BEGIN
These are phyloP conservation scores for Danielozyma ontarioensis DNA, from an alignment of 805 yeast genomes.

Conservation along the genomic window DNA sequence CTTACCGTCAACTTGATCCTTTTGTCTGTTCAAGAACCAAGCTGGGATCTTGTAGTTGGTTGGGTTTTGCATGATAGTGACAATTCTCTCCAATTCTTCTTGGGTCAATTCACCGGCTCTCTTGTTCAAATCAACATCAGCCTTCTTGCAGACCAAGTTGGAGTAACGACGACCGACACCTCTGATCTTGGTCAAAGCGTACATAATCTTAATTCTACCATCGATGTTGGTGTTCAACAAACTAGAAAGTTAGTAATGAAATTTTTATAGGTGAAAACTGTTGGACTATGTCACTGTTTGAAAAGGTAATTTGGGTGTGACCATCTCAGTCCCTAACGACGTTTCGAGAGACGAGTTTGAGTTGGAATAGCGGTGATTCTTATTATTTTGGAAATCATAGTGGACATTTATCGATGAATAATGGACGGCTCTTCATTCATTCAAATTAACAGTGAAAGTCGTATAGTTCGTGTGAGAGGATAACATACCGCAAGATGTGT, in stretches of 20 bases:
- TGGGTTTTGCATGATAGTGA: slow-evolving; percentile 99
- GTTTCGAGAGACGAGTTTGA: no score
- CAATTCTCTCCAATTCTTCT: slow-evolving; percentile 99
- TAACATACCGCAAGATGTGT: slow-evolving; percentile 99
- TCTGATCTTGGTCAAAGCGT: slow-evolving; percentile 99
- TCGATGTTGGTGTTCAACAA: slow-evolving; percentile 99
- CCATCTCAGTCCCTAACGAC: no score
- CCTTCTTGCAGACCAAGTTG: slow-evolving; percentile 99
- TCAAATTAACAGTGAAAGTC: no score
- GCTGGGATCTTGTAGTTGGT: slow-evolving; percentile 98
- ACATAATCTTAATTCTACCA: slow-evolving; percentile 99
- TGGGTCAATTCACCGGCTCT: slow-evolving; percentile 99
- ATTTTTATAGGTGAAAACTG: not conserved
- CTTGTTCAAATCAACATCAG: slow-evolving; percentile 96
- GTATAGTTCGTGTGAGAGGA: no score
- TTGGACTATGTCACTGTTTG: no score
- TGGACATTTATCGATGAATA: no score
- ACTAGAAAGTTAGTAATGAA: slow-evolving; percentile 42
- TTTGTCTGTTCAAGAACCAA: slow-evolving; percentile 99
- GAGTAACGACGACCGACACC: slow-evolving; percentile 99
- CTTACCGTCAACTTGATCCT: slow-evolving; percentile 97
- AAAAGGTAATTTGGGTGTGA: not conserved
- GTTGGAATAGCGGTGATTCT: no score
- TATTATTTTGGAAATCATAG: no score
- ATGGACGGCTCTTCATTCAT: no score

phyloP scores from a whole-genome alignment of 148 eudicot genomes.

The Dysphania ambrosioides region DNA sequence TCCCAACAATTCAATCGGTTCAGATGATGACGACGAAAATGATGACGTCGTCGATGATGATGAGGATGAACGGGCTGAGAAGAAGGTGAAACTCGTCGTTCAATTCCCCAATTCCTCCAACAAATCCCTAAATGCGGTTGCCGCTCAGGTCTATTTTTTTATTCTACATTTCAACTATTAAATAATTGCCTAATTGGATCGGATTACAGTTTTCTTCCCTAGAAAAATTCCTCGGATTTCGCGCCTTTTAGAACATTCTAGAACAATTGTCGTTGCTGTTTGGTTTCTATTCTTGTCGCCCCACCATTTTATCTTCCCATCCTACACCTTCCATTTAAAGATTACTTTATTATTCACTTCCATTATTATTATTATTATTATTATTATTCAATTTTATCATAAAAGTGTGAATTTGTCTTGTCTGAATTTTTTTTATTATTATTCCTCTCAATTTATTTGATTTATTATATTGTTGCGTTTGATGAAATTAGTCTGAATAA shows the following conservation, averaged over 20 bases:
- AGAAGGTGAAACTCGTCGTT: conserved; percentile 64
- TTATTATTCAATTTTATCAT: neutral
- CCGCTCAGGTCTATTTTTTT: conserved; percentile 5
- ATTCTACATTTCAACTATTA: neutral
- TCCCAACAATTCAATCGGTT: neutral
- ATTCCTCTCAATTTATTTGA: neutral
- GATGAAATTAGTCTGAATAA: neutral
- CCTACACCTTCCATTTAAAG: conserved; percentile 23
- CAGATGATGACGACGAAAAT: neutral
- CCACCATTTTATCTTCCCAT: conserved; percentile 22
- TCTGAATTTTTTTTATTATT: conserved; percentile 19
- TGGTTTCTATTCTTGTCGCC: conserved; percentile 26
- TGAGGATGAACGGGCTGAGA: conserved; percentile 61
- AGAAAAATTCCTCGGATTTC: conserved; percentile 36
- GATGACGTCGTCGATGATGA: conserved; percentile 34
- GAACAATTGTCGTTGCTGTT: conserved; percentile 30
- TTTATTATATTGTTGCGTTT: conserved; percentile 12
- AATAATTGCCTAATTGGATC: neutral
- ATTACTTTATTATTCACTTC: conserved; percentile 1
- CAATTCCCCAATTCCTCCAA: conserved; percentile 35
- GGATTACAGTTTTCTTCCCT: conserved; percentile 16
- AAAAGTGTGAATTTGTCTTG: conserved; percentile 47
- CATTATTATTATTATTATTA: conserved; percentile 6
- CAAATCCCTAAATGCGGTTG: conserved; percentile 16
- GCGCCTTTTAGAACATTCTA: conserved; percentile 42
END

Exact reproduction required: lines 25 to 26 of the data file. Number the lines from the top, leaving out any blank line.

- GTTGGAATAGCGGTGATTCT: no score
- TATTATTTTGGAAATCATAG: no score